Back Pain During Your Period? Here’s How to Get Relief

Learn how to get relief from menstrual-related back pain with exercises and stretches recommended by physical therapists.

Published Date: Feb 16, 2024
woman-with-back-pain

Back Pain During Your Period? Here’s How to Get Relief

Learn how to get relief from menstrual-related back pain with exercises and stretches recommended by physical therapists.

Published Date: Feb 16, 2024
woman-with-back-pain

Back Pain During Your Period? Here’s How to Get Relief

Learn how to get relief from menstrual-related back pain with exercises and stretches recommended by physical therapists.

Published Date: Feb 16, 2024
woman-with-back-pain

Back Pain During Your Period? Here’s How to Get Relief

Learn how to get relief from menstrual-related back pain with exercises and stretches recommended by physical therapists.

Published Date: Feb 16, 2024
woman-with-back-pain
Table of Contents

If you menstruate, you’re probably more than familiar with all the aches and pains that can happen before and during your period. One common experience is period back pain, which happens when your menstrual cramps contribute to tension in your low back muscles. You may feel muscle cramps in the area right behind your uterus, or you may experience a dull ache throughout your low back

While back pain during your period can certainly be uncomfortable, there’s a lot you can do to address it — including exercise. It may seem counterintuitive to get moving when you’re not feeling great, but some gentle activity can go a long way. “We know that exercise therapy can help reduce low back pain in general, and it’s equally as effective for low back pain related to periods,” says Sarah Kellen, PT, DPT, a physical therapist at Hinge Health who specializes in pelvic health. 

Here, learn more about what causes period back pain, along with how to treat it, especially with exercises recommended by Hinge Health physical therapists. 

Our Hinge Health Experts

Sarah Kellen, PT, DPT
Physical Therapist
Dr. Kellen is a Hinge Health Physical Therapist and board-certified orthopedic clinical specialist. She has a special interest in pregnancy and postpartum care.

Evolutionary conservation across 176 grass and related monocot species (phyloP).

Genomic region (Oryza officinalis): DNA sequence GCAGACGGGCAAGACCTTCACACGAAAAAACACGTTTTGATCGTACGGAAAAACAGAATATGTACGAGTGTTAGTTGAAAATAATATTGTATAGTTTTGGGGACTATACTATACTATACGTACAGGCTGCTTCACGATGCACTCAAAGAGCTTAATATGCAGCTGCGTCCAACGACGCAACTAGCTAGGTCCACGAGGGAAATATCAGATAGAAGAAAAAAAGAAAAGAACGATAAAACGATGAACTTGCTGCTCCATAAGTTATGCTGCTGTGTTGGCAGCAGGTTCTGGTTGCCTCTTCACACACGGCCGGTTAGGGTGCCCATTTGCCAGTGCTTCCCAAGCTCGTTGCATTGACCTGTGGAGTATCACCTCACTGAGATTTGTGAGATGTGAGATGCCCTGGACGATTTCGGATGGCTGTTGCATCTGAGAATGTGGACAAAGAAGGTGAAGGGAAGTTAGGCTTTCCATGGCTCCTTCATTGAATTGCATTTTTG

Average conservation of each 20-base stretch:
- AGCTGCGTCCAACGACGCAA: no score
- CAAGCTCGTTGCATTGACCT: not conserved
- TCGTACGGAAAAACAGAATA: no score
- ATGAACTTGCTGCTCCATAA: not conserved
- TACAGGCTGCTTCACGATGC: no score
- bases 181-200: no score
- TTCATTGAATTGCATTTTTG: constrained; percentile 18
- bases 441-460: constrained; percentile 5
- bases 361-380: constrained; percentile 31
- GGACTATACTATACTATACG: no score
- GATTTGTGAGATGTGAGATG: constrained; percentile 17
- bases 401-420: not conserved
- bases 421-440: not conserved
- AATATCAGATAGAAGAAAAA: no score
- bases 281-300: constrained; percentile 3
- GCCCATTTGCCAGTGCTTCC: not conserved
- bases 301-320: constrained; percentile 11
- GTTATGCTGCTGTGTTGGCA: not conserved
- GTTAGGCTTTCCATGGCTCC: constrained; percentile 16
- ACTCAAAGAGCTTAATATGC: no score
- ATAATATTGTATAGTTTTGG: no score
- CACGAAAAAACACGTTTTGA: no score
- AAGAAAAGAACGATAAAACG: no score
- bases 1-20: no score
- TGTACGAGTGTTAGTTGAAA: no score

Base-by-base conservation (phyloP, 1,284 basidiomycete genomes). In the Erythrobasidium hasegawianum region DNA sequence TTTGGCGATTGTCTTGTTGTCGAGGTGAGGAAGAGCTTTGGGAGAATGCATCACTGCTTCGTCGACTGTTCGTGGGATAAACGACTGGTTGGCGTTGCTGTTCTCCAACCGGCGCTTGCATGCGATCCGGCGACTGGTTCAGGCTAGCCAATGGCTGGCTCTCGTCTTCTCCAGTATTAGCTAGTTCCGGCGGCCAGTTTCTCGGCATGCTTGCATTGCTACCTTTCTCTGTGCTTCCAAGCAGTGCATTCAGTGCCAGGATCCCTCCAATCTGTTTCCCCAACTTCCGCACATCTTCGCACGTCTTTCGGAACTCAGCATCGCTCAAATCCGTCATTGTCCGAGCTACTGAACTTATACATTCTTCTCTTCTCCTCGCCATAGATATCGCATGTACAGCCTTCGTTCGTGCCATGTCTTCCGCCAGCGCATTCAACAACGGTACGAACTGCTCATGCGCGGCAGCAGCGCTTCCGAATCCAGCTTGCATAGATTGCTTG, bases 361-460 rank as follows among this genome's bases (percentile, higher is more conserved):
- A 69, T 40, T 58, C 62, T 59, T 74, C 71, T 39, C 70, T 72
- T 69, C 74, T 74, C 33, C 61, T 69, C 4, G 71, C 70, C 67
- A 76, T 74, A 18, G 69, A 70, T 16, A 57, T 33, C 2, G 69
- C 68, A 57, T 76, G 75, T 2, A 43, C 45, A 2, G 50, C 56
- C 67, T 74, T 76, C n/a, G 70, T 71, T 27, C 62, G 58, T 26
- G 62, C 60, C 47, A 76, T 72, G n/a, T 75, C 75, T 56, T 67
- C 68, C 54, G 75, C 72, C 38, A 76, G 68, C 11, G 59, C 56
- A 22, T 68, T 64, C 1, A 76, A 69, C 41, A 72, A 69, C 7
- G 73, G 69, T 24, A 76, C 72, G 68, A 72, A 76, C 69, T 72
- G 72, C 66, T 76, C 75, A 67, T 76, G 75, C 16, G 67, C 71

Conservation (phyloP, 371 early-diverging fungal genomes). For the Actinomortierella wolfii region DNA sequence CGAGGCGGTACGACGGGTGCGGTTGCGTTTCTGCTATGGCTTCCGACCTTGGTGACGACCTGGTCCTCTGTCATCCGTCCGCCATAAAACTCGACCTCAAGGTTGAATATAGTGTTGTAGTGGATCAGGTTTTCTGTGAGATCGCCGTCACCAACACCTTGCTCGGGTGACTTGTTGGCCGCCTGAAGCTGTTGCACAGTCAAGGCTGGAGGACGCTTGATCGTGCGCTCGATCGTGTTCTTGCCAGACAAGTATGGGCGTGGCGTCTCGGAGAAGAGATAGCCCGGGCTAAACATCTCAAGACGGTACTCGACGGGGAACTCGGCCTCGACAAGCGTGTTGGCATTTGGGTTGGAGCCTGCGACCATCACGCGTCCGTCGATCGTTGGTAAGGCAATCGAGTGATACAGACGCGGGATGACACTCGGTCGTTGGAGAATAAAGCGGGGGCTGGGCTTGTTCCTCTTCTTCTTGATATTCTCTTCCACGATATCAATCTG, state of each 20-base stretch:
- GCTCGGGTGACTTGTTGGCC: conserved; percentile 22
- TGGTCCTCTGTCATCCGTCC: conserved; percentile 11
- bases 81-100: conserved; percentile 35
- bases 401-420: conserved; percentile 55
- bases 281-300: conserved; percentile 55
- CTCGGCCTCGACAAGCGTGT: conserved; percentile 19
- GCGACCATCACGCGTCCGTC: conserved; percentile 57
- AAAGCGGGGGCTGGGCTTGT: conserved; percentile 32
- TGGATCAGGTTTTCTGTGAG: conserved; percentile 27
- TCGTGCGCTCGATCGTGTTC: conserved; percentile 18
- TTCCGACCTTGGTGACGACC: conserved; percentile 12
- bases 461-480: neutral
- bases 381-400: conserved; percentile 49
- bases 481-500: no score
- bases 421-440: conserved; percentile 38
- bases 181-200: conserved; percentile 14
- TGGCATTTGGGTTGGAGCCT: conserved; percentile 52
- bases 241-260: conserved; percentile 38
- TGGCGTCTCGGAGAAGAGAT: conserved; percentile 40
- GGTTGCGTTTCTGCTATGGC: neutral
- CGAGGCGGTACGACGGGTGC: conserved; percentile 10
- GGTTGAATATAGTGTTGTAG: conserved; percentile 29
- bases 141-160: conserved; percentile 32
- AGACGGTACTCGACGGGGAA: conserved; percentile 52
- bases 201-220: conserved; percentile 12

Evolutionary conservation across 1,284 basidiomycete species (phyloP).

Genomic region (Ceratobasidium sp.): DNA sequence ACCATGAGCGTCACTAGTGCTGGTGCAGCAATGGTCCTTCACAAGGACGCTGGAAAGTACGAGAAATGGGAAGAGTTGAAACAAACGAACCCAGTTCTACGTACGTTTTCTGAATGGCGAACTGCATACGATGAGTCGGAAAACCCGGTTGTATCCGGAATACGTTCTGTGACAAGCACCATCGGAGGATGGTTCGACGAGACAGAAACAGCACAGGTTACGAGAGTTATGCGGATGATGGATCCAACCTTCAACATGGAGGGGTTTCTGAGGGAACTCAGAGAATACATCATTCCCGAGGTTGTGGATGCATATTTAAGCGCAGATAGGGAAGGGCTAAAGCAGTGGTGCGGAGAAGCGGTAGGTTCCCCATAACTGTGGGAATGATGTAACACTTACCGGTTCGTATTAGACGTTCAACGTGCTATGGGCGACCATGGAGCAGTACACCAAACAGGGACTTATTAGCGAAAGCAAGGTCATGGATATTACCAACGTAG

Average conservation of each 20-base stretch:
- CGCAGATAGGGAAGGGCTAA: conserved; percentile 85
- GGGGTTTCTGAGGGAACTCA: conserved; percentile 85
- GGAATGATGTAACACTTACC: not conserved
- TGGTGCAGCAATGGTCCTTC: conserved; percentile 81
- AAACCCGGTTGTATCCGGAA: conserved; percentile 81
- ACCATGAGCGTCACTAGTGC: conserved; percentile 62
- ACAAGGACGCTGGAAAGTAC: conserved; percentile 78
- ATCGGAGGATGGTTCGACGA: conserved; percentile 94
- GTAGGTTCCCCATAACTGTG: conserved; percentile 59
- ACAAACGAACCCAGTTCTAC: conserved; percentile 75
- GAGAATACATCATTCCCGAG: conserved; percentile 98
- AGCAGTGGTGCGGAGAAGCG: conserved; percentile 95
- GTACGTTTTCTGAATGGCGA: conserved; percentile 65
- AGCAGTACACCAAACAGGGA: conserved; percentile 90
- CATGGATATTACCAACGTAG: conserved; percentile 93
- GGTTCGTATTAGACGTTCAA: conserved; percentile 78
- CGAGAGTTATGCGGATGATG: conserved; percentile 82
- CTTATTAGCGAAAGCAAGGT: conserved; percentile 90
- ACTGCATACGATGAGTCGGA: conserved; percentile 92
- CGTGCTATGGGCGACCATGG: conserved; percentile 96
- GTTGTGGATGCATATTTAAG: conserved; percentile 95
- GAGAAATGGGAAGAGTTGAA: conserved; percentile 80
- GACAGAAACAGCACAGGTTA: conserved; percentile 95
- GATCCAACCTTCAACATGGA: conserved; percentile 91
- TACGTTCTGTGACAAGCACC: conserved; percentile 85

Tamara Grisales, MD
Expert Physician in Urogynecology and Medical Reviewer
Dr. Grisales is a board-certified urogynecologist and surgeon and oversees the Women's Pelvic Health program at Hinge Health.
Kandis Daroski, PT, DPT
Pelvic Health Physical Therapist and Clinical Reviewer
Dr. Daroski is a pelvic health physical therapist who provides clinical expertise for the Hinge Health Women's Pelvic Health Program.

Causes of Back Pain During Your Period

Your period occurs when your uterus sheds its lining each month — the process involves several different hormones. Fluctuations in these hormones can cause physical (and emotional) symptoms that usually go away when a period ends. 

One common period symptom is cramping in the abdomen. This happens when your uterus is contracting as it sheds its lining. According to Dr. Kellen, some people experience low back pain in addition to or instead of typical pelvic cramps. “This pain usually feels achy, almost like the cramping is radiating around to the back,” she says. 

Typically, says Dr. Kellen, low back pain is worse right before your period, and it resolves as the period progresses and ends. That said, you don’t have to live with the discomfort — there are steps you can take to reduce period back pain. 

The good news: Back pain related to your period is usually very manageable. Consider any of the below at-home treatments for period back pain: 

  • Heat. Applying a heating pad to your low back can relax the tense muscles, which may relieve your pain. Taking a warm bath can also help.

  • Over-the-counter (OTC) medication. Pain relievers such as ibuprofen (Advil, Motrin), naproxen (Aleve), and acetaminophen (Tylenol) can be helpful for period back pain as well as other period-related symptoms, like cramps and headaches. It’s important to make sure that you are safely able to take these medications, based on your medical history.

  • Eat nutritious food. Try to maintain a nutritious diet when you’re getting your period. The vitamins and minerals in fruits and vegetables can help reduce inflammation and promote healthy hormone function. Stay hydrated, too!

  • Relaxation techniques. Deep breathing and meditation can help your body shift out of stress mode, which Dr. Kellen says can help to dampen your experience of pain and, hopefully, make you more comfortable before and during your period.